cover - The SAS in Tuscany

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SAS in Tuscany

by Brian Lett
Pen and Sword, August 2011
ISBN 9781848844469


In this book I relate the story of three SAS operations in Northern Tuscany between 1943 and 1945. I know the area well, and have walked many of the routes described in the book.

The first was Operation Speedwell 2, in which six men of the 2nd Special Air Service Regiment dropped blind into Italy on the early morning of 8 September 1943. They had no radio communication and no ground support, and had not even been told that the Italian Armistice was due to be announced within hours of their arrival. Their mission was to sabotage as many of the railways in the area as possible, and then either to ex-filtrate hundreds of miles to the south, or to lie low until the Allied advance over-ran them. Four were captured, and were executed in accordance with Adolf Hitler’s notorious Commando Order. Two escaped to the south, but only one succeeded in crossing the front line into enemy territory. His escape had taken him seven months.

I deal not only with the Operation itself, but also with the war crimes investigation and trial after the war had been won.

The second operation was Operation Galia, in December 1944. I trace how conditions in Northern Tuscany had changed by that time, due to the emergence of the Italian partisans, and the efforts of the Special Operations Executive. My father was in place as the British Partisan Liason Officer in the valley of Rossano, high in the mountains above the Magra Valley, and he arranged for the men of Operation Galia to drop onto a secure Dropping Zone in the valley. The operation that followed was an enormous success, despite the most extreme of winter weather conditions. At one point, the thirty-three men of the SAS tied up thousands of enemy troops, as the Germans unsuccessfully attempted to hunt them down  and to curtail their sabotage operations.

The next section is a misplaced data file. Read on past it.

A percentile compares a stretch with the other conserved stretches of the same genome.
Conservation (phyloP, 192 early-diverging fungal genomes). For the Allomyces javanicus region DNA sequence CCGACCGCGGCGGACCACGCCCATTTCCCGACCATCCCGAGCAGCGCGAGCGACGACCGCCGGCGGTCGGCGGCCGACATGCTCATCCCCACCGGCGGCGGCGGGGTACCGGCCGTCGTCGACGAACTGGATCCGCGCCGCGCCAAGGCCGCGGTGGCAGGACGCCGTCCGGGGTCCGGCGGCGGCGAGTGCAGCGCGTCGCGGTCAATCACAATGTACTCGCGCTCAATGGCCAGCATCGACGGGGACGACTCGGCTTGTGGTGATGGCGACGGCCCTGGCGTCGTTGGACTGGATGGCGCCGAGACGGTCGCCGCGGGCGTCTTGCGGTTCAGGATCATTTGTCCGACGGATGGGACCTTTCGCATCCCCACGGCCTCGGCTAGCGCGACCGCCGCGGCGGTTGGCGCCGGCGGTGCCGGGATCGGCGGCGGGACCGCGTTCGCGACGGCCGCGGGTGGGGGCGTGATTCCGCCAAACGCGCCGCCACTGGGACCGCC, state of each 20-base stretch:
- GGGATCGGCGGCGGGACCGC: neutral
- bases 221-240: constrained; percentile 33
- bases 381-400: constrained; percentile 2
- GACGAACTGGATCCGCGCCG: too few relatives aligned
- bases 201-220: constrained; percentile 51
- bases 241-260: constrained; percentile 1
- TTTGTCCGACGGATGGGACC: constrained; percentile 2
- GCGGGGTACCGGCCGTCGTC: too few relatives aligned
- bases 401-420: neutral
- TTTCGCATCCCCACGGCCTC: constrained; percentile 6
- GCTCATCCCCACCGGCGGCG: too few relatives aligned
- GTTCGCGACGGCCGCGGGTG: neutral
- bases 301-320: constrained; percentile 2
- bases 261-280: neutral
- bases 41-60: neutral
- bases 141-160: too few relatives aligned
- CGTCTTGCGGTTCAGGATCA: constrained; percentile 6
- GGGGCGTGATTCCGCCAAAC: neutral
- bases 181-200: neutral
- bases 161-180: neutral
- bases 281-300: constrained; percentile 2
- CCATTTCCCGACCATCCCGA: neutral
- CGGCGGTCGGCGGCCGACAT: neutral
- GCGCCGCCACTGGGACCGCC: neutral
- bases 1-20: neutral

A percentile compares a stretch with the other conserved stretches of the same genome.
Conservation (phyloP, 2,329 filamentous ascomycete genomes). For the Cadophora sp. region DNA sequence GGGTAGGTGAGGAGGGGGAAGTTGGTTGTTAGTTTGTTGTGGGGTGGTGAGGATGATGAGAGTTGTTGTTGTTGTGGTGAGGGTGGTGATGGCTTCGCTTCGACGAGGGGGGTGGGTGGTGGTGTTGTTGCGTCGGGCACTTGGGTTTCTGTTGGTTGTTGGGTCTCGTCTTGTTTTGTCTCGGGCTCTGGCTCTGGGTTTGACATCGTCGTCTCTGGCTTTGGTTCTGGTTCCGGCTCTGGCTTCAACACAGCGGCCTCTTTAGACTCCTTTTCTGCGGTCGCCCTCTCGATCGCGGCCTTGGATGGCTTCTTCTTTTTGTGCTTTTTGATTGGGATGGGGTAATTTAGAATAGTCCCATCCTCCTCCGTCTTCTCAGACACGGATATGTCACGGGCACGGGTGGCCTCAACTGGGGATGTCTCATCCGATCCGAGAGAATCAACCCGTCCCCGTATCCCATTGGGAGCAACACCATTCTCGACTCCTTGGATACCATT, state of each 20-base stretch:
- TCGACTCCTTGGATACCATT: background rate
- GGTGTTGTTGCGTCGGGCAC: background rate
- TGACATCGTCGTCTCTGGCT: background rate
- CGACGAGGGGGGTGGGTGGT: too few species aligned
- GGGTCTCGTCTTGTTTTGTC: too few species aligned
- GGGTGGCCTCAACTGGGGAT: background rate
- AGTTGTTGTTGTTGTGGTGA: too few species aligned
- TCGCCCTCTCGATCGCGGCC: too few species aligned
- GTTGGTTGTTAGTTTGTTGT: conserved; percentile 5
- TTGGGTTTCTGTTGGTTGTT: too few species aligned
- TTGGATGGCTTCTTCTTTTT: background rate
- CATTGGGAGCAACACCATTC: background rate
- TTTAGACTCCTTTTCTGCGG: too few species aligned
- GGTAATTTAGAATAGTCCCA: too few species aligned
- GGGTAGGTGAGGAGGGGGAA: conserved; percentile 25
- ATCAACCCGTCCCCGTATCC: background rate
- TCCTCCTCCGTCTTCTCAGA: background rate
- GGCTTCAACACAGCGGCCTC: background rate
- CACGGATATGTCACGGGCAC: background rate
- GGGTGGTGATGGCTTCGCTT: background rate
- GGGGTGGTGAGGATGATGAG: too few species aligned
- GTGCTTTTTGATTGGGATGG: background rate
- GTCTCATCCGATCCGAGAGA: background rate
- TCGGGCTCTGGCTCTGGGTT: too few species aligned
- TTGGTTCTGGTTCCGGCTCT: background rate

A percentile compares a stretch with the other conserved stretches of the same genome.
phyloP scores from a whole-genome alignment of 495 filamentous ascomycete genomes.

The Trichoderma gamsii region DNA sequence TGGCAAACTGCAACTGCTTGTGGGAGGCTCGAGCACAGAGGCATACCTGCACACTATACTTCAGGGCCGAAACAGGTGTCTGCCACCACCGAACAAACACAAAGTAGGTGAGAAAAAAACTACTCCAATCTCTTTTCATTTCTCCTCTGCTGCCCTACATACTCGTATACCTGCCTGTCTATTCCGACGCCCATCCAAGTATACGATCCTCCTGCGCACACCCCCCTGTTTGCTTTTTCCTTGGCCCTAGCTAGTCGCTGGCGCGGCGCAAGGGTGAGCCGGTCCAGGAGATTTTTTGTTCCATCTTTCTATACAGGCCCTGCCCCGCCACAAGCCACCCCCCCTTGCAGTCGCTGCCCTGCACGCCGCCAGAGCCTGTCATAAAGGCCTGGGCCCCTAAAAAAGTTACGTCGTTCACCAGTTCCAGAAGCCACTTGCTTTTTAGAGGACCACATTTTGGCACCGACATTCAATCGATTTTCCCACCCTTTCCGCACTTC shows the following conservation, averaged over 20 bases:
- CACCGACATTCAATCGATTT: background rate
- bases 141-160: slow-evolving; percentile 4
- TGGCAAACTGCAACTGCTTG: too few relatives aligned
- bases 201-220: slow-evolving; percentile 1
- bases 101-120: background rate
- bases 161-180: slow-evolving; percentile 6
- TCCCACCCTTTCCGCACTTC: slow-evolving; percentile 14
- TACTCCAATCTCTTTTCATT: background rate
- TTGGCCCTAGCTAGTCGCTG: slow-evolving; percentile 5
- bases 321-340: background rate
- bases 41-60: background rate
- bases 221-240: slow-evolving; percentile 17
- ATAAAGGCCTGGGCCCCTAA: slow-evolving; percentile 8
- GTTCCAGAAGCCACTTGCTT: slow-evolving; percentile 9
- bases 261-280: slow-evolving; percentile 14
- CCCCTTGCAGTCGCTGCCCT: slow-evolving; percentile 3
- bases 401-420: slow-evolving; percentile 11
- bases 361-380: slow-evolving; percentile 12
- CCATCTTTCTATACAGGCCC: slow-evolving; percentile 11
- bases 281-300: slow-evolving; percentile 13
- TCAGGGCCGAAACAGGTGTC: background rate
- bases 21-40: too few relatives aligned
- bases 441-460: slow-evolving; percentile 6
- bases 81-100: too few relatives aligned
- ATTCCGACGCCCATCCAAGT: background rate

The third operation, Operation Blimey, should have been the most successful of them all. Twenty-four men of 2 SAS were dropped into Rossano on 6 April 1945, to assist the final Allied push by sabotaging German lines of communication, and generally making a nuisance of themselves. They had excellent ground support, detailed intelligence on the area, and decent weather. Yet they achieved very little.
I examine the reasons for the success or failure of the various operations, and the support that the SAS received from the local Italians, who gave food, shelter and support  at enormous danger and cost to themselves. I have spent many hours talking with the Italian veterans of the various campaigns, and have had the benefit of my father’s original archive as well the results of my own detailed researches at the National Archives and the Imperial War Museum.

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